HomeEnglish LanguageEnglish LiteraturePublic and private tragedy on an ill-fated cruise

Public and private tragedy on an ill-fated cruise

The power dynamics underlying power couples tend to be revealed when such couples come apart. In Stephanie Bishop’s fourth novel, The Anniversary, the disintegration is engrossingly extreme and appropriately public.

J. B. Blackwood, the novel’s narrator, is a writer whose rising international reputation makes her suitable for prestigious prizes, New Yorker profiles and morning television talk show interviews. Her former film studies professor and current husband, Patrick Heller, has, over the course of their relationship, and in many ways thanks to her help, become a famous director, “one of the most innovative film-makers of his time”, his films “on every syllabus”. When they methe was forty-five to J. B.’s twenty-four, a charismatic teacher who looked like Keanu Reeves; his students clamoured for his attention. By the time he and J. B. take a cruise to celebrate their fourteenth wedding anniversary, his fame and the frantic schedule that goes with it have taken a toll on the marriage. Patrick’s desire for J. B. is waning and their goals are diverging. Her success, she suspects, has become “a source of resentment”. As the ship, which set off from Alaska, crosses Russian waters towards Hokkaido, Japan, the couple’s storm-shrouded on-deck argument ends when a rogue wave sweeps Patrick overboard.

The book has barely begun. Thereafter Bishop tracks the travels of her suddenly widowed narrator as she deals in public and private with the tragedy. Following a brief investigation in Japan, where Patrick’s body washes ashore, J. B. feels obliged to follow through with plans around the publication of her new novel. She heads to an awards ceremony and book reading in New York, then back to her London home to deal with the aftermath of Patrick’s death. She then returns to her native Australia, encouraged by an offer of support and shelter from her sister.

Bishop’s presiding achievement in The Anniversary is to have created a psychologically layered landscape that simultaneously holds in suspension and keeps in play the crime-genre structure of the book – with its sudden death, investigation, evasions and reckoning all ultimately accomplished. She weaves J. B.’s present woes with memories of her stormy marriage and a shattering disappearance that disrupted her childhood, resulting in similarly unexpected intrusions of the police, press and public. The author accomplishes this feat via a smooth shuttling from present to past: the dryness of J. B.’s mouth during questioning by a Japanese officer, for example, reminding her of the earliest days of her romance with Patrick. Elsewhere her bookstore appearance acquaints us, in the pages she chooses to read, with her childhood trauma. Equally effective is Bishop’s exploration, by way of J. B.’s reckoning with her writing career and the residue of her relationship with her husband, of the unequal ways women and men are treated in life and art. J. B. wants her publicity team to steer clear of a book cover with the “half-faced swooning woman” and embossed gold that are the calling cards of women’s fiction; she knows that the “corseting of the female novelist” forces her to avoid certain subjects, “knowing that what is derided as a talent for counterfactual thinking in the work of a woman is celebrated as a rare feel for the historical moment when it come to the work of her male peers”. Even praise cuts both ways: “the woman’s victory is marked by a definition in the negative, by the idea of an absence. It is unflinching, unsentimental, uncompromising, rather than being labelled for what it is: tough, hard-headed, gritty”.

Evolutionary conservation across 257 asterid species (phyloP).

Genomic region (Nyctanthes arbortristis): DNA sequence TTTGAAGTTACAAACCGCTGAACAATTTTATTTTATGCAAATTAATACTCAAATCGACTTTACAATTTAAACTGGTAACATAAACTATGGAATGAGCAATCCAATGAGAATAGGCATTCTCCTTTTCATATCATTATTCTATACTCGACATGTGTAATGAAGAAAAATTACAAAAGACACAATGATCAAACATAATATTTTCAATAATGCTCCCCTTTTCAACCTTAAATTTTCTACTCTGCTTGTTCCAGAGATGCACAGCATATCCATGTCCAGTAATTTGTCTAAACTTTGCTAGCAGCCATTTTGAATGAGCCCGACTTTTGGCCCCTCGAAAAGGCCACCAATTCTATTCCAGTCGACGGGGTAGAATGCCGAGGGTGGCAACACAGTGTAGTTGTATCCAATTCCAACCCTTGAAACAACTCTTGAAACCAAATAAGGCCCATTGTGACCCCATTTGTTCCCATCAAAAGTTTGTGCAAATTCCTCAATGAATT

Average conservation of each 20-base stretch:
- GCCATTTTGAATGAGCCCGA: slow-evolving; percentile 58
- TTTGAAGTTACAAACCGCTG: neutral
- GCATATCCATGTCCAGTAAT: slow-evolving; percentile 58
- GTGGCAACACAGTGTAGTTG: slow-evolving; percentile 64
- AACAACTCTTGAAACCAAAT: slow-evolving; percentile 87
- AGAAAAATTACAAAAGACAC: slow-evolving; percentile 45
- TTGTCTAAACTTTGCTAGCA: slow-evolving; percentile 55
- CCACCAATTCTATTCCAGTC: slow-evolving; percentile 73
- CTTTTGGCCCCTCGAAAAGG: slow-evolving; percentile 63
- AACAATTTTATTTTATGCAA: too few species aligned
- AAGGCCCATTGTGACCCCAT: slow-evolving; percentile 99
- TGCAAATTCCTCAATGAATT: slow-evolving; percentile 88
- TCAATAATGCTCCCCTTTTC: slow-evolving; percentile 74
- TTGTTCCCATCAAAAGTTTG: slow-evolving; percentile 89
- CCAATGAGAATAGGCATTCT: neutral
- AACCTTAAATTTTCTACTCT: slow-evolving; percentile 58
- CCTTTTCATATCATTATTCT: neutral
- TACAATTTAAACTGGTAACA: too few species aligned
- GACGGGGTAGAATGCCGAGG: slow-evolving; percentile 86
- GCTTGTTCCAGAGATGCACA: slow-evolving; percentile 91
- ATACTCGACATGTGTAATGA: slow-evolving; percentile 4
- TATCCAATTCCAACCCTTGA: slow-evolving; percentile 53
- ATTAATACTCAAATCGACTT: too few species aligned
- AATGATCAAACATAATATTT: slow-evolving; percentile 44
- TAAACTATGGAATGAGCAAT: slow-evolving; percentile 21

Patrick’s take on his marriage to J. B. eventually shows itself to be as conventional and skewed as the commonly gendered views of her writing. When she tells him, after an accidental pregnancy and miscarriage, that she has no intention of having children, he can’t accept it, reminding her of “everything that I’ve given you”, bitter at her “failure to offer a good return, a return he was expecting”. As for what she’s done for him, including the novella she allowed him to turn into the film that launched him, he remains half-blind.

Stephanie Bishop honours the feminist spin she puts on the crime genre by revisiting the on-deck fight, revealing the underlying reason for her narrator’s disappointment. The verdict announced at the requisite trial following the conclusion of the investigation provides perfect momentum for the novel’s final, reconciling moments.

Mark Kamine is an executive producer of The White Lotus. His memoir, On Locations, which concerns starting out in the film business, is forthcoming next year

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Rizwan Ahmed
Rizwan Ahmed
AuditStudent.com, founded by Rizwan Ahmed, is an educational platform dedicated to empowering students and professionals in the all fields of life. Discover comprehensive resources and expert guidance to excel in the dynamic education industry.


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